US Strengthens Ties with EU to Combat Foreign Fighters
by Jim Malone November 13, 2014
The United States and the European Union are strengthening ties in an effort to crack down on foreign fighters returning from Syria intent on carrying out terrorist attacks in their home countries.
After two days of talks in Washington, U.S. Attorney General Eric Holder announced stronger cooperation with European Union ministers aimed at identifying and stopping foreign fighters from carrying out acts of terrorism.
"The Department of Justice has detailed federal prosecutors and senior law enforcement advisers to reside in key regions, including the Balkans, the Middle East and North Africa, to work with countries seeking to increase their capacity to investigate and to prosecute foreign terrorist fighters," Holder said.
A U.N. report estimated 15,000 fighters from around the world have left their home countries to join extremist groups operating in Syria and Iraq. U.S. officials have said about 100 of the foreign fighters are from the United States.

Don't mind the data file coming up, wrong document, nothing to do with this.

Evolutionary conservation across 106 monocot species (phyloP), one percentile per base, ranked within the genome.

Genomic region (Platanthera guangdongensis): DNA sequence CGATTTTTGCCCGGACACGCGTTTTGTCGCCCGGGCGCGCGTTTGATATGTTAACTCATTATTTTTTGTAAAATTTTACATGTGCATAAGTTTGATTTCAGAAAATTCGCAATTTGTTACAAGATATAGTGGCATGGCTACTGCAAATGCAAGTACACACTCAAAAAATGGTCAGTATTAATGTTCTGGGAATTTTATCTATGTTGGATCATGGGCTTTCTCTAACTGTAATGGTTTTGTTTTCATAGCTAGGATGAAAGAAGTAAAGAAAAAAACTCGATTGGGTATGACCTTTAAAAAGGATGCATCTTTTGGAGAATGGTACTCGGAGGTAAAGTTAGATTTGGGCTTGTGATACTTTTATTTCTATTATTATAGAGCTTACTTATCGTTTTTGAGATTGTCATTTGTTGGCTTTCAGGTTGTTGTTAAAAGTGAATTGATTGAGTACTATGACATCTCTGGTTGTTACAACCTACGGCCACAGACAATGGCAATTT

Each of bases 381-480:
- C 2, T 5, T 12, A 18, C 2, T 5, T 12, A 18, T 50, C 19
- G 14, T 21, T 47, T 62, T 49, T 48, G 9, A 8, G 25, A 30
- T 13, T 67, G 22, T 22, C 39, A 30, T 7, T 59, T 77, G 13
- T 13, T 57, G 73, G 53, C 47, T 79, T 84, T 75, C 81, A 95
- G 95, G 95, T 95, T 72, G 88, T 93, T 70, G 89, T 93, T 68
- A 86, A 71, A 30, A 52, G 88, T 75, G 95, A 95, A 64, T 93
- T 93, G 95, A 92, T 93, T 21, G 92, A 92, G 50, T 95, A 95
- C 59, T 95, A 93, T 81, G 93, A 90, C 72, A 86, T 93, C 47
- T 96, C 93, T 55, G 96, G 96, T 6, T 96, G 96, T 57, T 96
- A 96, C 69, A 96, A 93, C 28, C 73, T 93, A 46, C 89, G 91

Holder said U.S. legal officials may also offer some countries specific advice on changes to their laws that may make it easier to pursue and stop foreign fighters seeking to go to Syria or who wish to engage in acts of terrorism when they return to their home countries.
"Our goal in all of these efforts is to build the capacity to fight foreign terrorist fighters within the rule of law so we can stop the flow of fighters into conflict regions, stem the tide of violence and aggressively combat violent extremism," he said.
Among those taking part in the talks was the EU Commissioner for Migration, Home Affairs and Citizenship, Dimitris Avramopoulos.
"It is another concrete example of how together we can be more effective in upholding and defending our common values,' Avramopoulos said. 'All these measures to be taken should not become obstacles for the free movement between Europe and the United States of America."
Holder said the meeting also sought to strengthen cooperation between the United States and the European Union on other common threats including transnational organized crime and stopping cyber-criminals.
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